IADVL
Indexed with PubMed and Science Citation Index (E) 
 
Users online: 3050 
     Home | Feedback | Login 
About Current Issue Archive Ahead of print Search Instructions Online Submission Subscribe What's New Contact  
  Navigate here 
  Search
 
  
 Resource links
   Similar in PUBMED
    Search Pubmed for
    Search in Google Scholar for
   Article in PDF (1,451 KB)
   Citation Manager
   Access Statistics
   Reader Comments
   Email Alert *
   Add to My List *
* Registration required (free)  

 
  In this article
   References
   Article Figures

 Article Access Statistics
    Viewed1454    
    Printed1    
    Emailed0    
    PDF Downloaded34    
    Comments [Add]    

Recommend this journal

 


 
 Table of Contents    
PEARLS
Year : 2017  |  Volume : 83  |  Issue : 2  |  Page : 268-269

Assembling a make-shift light source for a radio frequency device for skin ablation


1 Department of Dermatology, KIMS Al Shifa Super Speciality Hospital, Perinthalmanna, Kerala, India
2 Department of Respiratory Medicine, William Harvey Hospital, Ashford, United Kingdom
3 Faculty of Dermatology, College of Medicine, King Faisal University, Hofuf, Saudi Arabia

Date of Web Publication3-Feb-2017

Correspondence Address:
Karalikkattil T Ashique
Department of Dermatology, KIMS AL SHIFA Super Speciality Hospital, Perinthalmanna - 679 322, Kerala
India
Login to access the Email id

Source of Support: None, Conflict of Interest: None


DOI: 10.4103/0378-6323.199427

Rights and Permissions



How to cite this article:
Ashique KT, Kolakkadan K, Kaliyadan F. Assembling a make-shift light source for a radio frequency device for skin ablation. Indian J Dermatol Venereol Leprol 2017;83:268-9

How to cite this URL:
Ashique KT, Kolakkadan K, Kaliyadan F. Assembling a make-shift light source for a radio frequency device for skin ablation. Indian J Dermatol Venereol Leprol [serial online] 2017 [cited 2017 Apr 26];83:268-9. Available from: http://www.ijdvl.com/text.asp?2017/83/2/268/199427


Radio frequency-based procedures are frequently performed in dermatology offices.[1],[2] The presence of brighter light in the operating field adds to the precision of the procedure and improves results. Lesions such as small skin tags or dermatosis papulosa nigra are better treated when there is optimal lighting. Adjusting light sources can be difficult in small-practice settings, where there is a single dermatologist. We have devised a “piggy back apparatus” with a light-emitting diode light source for making radio frequency machines (for skin ablation) useable even in a very dark room. A commercially available Chinese light-emitting diode light with a goose neck to make it flexible (predominantly marketed for lighting laptop keyboard with USB power), is used for this purpose. The apparatus basically works on 5 volts, deriving electricity from a USB source. The light-emitting end where the light-emitting diode is located is fixed with a tape as piggy back, which adds only 20 g to the weight of the hand piece [Figure 1]. The USB end of the goose neck is extended by cutting the USB male jack which adds 1.25 m of wire in between. This makes the distance to the power source more versatile. The USB end is connected to any mobile phone charger or a portable energy bank (which works in the 5 Volt range) [Figure 2a] and [Figure 2b]. The advantage of the devise over commercially available light-emitting diode headgear is that in situ ations when the opposite side of the neck, axilla, abdomen of the patient is to be illuminated for procedure, the latter may not be able to throw adequate light as much as the illumination directly on the hand piece. The limitation of the modification is that the life of the light-emitting diode source is unpredictable which may warrant frequent replacement.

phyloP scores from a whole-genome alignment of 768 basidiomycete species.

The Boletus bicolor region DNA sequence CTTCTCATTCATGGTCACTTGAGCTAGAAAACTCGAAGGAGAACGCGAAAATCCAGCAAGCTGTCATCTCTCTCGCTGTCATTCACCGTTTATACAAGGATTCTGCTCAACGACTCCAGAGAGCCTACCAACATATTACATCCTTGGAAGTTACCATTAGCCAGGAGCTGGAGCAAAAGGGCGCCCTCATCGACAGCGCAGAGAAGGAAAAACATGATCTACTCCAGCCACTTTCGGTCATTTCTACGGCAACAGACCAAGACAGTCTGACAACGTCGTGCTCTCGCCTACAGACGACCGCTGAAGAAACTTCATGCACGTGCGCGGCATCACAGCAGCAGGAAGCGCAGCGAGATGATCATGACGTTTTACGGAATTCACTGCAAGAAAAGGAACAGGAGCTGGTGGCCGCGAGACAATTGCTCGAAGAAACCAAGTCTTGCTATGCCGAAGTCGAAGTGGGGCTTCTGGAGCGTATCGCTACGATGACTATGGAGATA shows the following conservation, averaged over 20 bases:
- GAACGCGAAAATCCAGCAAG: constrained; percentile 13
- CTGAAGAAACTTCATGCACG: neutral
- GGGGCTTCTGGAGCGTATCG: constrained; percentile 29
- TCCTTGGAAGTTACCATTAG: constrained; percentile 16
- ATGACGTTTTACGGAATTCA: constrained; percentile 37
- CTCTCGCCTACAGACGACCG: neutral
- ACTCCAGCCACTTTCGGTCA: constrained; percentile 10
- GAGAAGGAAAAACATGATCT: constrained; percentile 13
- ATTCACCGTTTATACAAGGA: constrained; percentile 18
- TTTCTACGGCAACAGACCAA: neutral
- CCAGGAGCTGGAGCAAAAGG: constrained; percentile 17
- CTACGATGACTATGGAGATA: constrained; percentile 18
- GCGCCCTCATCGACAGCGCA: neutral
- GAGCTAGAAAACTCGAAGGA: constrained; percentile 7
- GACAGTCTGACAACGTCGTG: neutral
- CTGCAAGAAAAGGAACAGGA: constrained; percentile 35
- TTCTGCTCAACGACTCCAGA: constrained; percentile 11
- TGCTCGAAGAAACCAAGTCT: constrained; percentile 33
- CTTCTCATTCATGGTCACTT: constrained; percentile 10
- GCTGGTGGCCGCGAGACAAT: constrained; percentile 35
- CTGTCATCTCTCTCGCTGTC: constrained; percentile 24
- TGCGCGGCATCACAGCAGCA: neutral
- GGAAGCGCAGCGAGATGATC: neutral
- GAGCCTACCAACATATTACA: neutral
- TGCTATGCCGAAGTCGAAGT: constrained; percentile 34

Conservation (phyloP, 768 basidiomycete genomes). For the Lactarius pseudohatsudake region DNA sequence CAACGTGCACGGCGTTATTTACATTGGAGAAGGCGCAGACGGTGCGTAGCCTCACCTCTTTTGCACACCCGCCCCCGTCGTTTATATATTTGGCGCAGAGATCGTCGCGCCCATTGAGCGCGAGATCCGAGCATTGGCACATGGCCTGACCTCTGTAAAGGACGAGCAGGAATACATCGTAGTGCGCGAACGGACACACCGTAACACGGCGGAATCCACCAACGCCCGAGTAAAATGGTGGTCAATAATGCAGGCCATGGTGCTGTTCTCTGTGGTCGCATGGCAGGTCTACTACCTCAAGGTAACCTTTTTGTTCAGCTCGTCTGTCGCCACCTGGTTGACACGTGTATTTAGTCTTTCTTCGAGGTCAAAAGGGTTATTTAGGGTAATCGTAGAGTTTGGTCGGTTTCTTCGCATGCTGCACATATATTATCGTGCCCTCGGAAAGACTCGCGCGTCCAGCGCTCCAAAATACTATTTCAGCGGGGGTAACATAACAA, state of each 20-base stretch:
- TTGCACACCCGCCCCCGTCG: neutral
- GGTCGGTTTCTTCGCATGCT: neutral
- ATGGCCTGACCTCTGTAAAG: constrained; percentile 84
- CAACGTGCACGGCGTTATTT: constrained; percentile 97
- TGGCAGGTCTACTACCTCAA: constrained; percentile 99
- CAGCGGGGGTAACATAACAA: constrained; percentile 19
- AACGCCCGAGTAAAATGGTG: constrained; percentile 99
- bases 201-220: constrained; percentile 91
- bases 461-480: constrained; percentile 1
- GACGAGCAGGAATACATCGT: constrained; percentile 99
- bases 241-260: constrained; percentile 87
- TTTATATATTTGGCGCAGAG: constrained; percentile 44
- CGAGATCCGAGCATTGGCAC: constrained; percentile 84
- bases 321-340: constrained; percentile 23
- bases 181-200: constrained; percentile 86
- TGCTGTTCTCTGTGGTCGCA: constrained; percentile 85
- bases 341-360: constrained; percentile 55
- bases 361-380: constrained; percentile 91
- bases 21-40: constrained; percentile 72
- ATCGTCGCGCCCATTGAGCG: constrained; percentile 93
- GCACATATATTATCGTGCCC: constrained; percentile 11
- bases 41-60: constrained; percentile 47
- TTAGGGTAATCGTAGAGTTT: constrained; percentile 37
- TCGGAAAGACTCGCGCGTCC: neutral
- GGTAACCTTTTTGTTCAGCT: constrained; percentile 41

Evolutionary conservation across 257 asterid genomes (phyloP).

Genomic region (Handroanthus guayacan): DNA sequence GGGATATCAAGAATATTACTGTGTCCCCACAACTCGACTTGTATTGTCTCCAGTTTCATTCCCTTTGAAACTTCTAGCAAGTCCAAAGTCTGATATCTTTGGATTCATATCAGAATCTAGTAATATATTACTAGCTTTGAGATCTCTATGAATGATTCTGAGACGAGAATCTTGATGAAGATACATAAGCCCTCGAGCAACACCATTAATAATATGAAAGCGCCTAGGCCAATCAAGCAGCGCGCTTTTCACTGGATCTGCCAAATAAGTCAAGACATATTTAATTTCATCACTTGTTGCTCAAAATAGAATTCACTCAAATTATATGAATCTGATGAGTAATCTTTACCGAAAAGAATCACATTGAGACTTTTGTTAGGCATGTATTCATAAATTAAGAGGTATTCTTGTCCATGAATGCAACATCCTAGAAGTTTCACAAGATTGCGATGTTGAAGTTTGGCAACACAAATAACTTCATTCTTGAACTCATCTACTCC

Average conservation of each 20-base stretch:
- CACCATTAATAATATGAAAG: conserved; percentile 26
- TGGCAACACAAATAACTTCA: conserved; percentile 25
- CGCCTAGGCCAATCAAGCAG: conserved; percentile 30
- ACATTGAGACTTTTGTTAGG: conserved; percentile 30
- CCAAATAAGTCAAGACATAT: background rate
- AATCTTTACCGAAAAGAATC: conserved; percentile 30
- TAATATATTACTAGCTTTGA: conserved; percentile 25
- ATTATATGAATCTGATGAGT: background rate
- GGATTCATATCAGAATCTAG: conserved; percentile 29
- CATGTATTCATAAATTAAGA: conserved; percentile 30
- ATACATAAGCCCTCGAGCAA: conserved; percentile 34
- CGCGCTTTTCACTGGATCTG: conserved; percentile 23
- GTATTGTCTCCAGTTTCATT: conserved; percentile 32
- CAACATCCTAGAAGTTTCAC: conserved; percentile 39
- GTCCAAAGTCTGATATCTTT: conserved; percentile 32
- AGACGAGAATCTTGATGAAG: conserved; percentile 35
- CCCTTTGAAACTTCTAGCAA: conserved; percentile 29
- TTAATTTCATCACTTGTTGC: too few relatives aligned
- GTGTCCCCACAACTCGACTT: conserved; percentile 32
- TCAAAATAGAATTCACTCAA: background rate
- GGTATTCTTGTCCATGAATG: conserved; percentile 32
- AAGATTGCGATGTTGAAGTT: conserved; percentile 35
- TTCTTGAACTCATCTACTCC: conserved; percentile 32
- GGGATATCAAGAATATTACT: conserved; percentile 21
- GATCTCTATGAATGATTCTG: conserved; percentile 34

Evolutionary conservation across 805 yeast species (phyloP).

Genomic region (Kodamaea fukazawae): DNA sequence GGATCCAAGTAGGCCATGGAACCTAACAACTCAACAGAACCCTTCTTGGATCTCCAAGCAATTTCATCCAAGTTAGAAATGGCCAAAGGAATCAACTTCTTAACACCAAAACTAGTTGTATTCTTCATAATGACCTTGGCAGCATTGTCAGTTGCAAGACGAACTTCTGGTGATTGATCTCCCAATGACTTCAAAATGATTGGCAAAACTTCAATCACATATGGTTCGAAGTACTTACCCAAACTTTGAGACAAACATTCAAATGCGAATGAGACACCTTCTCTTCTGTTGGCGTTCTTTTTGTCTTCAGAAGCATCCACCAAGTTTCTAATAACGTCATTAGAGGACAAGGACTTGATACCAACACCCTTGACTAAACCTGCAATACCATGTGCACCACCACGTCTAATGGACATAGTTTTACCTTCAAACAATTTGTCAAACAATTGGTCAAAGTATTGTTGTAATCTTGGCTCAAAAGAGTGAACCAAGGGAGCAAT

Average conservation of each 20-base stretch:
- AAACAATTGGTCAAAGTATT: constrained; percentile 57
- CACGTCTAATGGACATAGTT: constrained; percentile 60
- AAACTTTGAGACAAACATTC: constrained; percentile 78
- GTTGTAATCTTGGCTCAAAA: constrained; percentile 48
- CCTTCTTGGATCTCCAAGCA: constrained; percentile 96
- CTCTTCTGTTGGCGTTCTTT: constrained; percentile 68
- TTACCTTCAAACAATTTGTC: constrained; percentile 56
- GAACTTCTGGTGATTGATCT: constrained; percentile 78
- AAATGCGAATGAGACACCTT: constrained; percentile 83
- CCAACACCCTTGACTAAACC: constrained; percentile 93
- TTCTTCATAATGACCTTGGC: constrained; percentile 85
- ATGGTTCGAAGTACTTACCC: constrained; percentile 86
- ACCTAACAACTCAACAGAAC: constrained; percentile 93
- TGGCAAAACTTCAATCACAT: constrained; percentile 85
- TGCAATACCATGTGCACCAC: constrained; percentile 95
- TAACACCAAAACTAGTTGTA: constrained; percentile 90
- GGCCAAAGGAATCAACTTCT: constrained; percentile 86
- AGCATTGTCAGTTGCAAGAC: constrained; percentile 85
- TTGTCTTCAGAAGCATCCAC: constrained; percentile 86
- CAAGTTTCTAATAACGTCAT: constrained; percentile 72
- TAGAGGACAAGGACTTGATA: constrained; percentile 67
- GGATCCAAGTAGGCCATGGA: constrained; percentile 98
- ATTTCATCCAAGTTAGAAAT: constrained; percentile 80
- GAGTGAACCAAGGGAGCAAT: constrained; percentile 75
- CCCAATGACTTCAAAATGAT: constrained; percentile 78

Figure 1: The mechanism at work with ample light thrown at the operating field

Click here to view
Figure 2a: The light source with a mobile phone charger as the power source

Click here to view
Figure 2b: The energy bank used as a portable alternative to power the device

Click here to view


Financial support and sponsorship

Nil.

Conflicts of interest

There are no conflicts of interest.

 
  References Top

1.
Taheri A, Mansoori P, Sandoval LF, Feldman SR, Pearce D, Williford PM. Electrosurgery: Part I. Basics and principles. J Am Acad Dermatol 2014;70:591.e1-14.  Back to cited text no. 1
    
2.
Taheri A, Mansoori P, Sandoval LF, Feldman SR, Pearce D, Williford PM. Electrosurgery: Part II. Technology, applications, and safety of electrosurgical devices. J Am Acad Dermatol 2014;70:607.e1-12.  Back to cited text no. 2
    


    Figures

  [Figure 1], [Figure 2a], [Figure 2b]



 

Top
Print this article  Email this article

    

Online since 15th March '04
Published by Wolters Kluwer - Medknow